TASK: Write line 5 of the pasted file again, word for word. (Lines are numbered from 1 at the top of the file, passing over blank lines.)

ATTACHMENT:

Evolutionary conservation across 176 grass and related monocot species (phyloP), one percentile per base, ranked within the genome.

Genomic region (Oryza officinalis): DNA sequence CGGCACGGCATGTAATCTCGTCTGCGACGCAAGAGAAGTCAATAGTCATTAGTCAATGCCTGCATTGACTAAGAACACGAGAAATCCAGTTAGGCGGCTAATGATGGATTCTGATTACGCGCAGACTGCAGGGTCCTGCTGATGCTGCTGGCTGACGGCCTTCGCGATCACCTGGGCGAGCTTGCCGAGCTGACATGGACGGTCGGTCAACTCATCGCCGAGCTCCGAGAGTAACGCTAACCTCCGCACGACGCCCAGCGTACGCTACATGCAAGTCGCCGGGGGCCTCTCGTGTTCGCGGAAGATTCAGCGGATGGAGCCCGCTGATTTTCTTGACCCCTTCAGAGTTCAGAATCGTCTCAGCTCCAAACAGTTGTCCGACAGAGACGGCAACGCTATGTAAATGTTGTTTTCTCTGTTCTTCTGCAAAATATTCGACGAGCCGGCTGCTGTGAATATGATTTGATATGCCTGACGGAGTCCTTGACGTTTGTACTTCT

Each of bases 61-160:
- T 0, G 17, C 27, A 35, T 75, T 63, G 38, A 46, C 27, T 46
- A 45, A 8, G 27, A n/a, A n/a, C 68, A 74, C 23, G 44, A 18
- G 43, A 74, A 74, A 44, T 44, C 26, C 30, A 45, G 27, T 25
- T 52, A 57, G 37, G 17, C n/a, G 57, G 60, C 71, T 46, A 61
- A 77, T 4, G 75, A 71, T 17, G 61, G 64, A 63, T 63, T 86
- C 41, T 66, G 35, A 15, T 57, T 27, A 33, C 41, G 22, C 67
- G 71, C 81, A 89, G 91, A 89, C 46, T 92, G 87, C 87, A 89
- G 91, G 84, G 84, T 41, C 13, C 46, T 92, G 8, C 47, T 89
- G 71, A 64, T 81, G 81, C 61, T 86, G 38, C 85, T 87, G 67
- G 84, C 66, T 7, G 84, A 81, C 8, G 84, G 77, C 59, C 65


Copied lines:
- A 45, A 8, G 27, A n/a, A n/a, C 68, A 74, C 23, G 44, A 18